7. Of course it’s relevant. Winning the popular vote nationally in a close election could be crucial in deciding who gets first crack at forming a coalition.

  8. Plus there’s little reason why the Tory vote should rise here specifically. It’s a very safe SNP seat in the context of 2015 so no reason why (remaining) Lab or LD voters need to vote tactically. I’d be extremely surprised if SNP weren’t above 50% here.

  9. HH – the PM gets first go as incumbent.

  10. Yes but if he’s somewhat behind on the popular vote, but close to equal on seats, he loses a lot of moral authority.

  11. There isn’t really such a thing as first crack. There are results (such as 2010) where there’s only 1 realistic contender, but if the two main parties finish in a way in which both of them can govern, then they will both be talking to the relevant minor parties at the same time. It generally only becomes apparent that the Tories can’t form a Government at the same time as Labour have everything pretty much lined up, and vice versa.

  12. You don’t know any of that for sure because it has never happened in the modern age

  13. I think the tory vote nationally (by which I mean Scotland) is irrelevant as they have little hope of winning a large number of seats. However, they have a real hope of winning in the 3 borders seats and perhaps in future elections in areas such as this one.

  14. Eastren
    They don’t have little hope, they have no hope of winning a large number of seats. If they do exceptionally well they might get 5 seats and that is really pushing it.

  15. If anybody thinks the Conservatives have a chance in Perthshire just look at the size of the SNP majorities in the two Perthshire Holyrood seats in 2011. I really don’t see the result here in 2015 being much different.

  16. Dalek, bear in mind that Holyrood used to vote very differently from comparable seats in Westminster in terms of popular vote. Granted likely not the case this time. The difference this time is that many people who previously voted SNP as a protest but are unionists will be very reluctant to do so again, but they are hugely offset by the number of people who have converted to Nationalism or at least have been Nationalists but previously voted for unionist parties who will now vote SNP.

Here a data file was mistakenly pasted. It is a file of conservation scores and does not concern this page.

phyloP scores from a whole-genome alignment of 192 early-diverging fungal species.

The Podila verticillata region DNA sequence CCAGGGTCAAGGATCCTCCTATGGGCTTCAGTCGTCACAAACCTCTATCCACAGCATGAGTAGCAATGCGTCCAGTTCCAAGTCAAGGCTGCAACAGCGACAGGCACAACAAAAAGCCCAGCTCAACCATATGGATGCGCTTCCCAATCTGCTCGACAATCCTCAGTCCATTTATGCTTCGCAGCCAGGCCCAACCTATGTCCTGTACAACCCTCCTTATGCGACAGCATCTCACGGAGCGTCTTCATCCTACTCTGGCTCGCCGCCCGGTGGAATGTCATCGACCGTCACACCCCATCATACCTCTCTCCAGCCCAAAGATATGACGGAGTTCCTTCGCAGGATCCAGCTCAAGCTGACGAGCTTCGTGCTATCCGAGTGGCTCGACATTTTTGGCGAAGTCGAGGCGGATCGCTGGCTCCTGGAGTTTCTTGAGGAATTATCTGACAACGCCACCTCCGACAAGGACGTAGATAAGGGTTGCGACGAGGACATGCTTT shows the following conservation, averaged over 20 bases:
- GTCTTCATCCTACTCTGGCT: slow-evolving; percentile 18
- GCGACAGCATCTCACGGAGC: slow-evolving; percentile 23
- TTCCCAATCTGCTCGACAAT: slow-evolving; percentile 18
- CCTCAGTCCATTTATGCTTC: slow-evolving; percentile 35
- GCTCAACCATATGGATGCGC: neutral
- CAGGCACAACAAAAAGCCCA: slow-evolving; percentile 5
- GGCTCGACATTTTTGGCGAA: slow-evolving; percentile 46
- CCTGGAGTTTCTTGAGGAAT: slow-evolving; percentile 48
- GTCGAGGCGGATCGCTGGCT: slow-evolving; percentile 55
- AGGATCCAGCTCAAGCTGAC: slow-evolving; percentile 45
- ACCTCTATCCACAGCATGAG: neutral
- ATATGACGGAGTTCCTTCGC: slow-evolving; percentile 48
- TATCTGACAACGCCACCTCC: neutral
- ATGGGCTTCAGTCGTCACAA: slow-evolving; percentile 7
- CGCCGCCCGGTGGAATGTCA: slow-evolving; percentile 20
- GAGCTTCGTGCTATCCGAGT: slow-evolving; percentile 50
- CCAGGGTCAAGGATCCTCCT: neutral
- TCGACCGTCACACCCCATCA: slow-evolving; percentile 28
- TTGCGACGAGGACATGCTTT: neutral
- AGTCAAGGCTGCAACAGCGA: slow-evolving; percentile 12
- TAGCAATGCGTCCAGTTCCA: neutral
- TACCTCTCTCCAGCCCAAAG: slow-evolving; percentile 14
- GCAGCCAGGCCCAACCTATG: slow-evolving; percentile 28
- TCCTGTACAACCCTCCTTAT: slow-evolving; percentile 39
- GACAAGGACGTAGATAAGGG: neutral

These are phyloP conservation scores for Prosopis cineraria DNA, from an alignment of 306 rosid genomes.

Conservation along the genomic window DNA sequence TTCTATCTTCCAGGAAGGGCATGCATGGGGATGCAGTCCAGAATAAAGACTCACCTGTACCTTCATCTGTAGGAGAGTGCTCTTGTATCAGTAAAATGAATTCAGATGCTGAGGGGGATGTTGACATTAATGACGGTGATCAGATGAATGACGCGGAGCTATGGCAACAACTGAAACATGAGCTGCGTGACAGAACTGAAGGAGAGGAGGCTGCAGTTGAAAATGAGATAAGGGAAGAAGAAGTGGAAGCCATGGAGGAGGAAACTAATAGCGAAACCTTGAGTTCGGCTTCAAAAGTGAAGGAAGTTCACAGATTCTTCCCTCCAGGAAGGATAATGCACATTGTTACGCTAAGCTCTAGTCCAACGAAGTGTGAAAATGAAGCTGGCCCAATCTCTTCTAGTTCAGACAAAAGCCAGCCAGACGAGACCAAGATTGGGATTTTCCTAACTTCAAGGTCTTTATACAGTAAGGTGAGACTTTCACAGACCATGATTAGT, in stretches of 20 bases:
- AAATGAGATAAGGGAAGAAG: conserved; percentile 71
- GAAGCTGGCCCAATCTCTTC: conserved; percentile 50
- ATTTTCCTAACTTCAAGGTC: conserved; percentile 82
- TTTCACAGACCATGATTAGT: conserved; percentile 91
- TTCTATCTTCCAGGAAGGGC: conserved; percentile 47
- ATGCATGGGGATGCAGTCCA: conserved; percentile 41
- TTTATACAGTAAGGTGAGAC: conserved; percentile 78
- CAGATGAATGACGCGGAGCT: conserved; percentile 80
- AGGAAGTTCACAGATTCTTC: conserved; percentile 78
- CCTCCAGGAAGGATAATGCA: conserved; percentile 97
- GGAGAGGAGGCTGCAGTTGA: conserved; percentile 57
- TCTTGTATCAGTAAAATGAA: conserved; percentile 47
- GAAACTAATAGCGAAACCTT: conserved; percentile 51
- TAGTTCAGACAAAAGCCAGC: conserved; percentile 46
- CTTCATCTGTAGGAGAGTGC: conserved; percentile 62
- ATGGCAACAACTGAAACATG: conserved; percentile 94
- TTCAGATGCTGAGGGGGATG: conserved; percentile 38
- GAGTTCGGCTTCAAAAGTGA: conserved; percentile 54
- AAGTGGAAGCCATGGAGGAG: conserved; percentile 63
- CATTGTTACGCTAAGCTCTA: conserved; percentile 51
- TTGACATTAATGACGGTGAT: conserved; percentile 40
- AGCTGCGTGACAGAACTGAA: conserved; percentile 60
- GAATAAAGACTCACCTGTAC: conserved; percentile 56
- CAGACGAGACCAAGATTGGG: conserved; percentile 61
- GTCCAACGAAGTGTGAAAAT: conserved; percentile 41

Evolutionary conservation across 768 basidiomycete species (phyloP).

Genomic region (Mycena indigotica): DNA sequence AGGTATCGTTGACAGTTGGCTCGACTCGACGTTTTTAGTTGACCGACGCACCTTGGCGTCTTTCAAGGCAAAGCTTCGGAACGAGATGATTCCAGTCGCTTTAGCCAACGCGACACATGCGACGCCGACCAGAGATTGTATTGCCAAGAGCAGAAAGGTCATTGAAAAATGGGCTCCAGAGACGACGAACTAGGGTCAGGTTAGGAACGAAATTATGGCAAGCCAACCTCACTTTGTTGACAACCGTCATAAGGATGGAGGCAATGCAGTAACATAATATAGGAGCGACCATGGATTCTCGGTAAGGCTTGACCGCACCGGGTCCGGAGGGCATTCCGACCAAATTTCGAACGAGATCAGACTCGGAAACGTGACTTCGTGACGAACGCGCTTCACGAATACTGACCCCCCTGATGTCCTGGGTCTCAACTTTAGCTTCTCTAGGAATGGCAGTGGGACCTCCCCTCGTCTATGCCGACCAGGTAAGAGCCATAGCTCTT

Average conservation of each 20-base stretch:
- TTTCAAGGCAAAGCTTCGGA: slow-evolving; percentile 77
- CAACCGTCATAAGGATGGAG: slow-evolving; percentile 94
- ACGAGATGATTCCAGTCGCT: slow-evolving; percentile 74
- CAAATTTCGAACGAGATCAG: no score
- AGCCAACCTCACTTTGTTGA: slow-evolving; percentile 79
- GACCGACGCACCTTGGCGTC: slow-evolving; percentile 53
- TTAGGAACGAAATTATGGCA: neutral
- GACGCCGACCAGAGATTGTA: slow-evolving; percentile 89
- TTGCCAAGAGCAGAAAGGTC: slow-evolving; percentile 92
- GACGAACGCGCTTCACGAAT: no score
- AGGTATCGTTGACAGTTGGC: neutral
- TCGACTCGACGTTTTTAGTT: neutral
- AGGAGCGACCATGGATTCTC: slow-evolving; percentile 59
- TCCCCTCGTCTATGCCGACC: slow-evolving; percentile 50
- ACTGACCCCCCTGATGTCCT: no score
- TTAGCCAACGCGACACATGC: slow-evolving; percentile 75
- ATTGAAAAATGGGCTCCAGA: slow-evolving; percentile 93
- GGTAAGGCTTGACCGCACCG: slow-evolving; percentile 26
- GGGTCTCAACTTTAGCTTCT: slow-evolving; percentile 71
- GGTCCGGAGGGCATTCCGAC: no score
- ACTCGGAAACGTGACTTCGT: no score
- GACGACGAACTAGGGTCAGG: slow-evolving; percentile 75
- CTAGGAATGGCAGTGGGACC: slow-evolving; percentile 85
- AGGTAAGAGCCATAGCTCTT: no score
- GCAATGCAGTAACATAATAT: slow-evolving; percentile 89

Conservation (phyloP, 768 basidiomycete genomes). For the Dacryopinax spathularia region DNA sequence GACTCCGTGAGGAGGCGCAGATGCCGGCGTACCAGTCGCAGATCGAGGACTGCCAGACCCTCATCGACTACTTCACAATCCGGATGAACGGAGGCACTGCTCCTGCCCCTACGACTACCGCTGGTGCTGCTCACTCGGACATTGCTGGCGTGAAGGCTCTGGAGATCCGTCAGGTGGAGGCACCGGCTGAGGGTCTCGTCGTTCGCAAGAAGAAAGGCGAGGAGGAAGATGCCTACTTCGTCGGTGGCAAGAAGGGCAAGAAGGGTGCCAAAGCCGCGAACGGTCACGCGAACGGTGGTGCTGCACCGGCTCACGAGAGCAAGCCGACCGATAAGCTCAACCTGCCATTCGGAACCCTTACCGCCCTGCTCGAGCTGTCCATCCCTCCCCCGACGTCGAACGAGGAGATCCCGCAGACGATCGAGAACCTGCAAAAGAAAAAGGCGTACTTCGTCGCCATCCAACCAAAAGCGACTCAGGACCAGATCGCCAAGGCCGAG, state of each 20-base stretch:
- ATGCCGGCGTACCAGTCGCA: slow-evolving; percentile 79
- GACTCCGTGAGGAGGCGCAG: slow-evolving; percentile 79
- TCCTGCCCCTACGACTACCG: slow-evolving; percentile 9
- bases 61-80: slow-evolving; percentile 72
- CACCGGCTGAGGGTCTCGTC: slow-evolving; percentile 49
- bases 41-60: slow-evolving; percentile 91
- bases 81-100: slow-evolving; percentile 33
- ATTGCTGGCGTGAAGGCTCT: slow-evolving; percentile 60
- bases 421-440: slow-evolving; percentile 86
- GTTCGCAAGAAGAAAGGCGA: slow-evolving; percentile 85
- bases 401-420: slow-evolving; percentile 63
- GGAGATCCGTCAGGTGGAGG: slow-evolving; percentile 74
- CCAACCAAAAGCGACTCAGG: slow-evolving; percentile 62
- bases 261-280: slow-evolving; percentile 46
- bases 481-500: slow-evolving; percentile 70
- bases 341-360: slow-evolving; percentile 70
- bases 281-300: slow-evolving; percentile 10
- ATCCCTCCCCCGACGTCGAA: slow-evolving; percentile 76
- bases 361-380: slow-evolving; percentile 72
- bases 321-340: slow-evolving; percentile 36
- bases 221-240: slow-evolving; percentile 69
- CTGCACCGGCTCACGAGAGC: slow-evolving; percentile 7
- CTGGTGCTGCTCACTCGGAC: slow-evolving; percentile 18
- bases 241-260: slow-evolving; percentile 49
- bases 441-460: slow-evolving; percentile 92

SNP can easily now take advantage of Unionists who are split and cannot align behind a unionist candidate due to their party baggage.

    I for example as one of only 5 or so 🙂 Tory voters North of The borders and in a seat where Labour are likely the best chance of beating the SNP still cannot bring myself to do it.

    I suggested in another post that the other parties really need to get their act together going forward whether that means breaking with their UK parties, rebranding or jointly putting forward candidates (eg Liberal Unionist etc etc).

    Failure to take action will result in the decline into the breakup of the Union.

  17. @ Lesser – what? “Failure to take action will result in the decline into the breakup of the Union.” – I’d predict Aberdeen South being closely fought between the SNP & Labour, but in my mind it’ll be a Labour hold. If you really want a Unionist candidate and don’t want the breakup of the Union as a result of an SNP MP being elected in your constituency then if I were you I’d consider voting Labour for May given that the Tories realistically cannot win Aberdeen South. It was a closely fought seat BEFORE 1997, and as such I don’t think it’ll hop back to the Tories anytime soon – if this were to happen it would hypothetically require the Tories to take along the lines of 7-10 MP’s, which is very wishful thinking under the current boundary arrangement and based on what opinion polls are suggesting at the moment.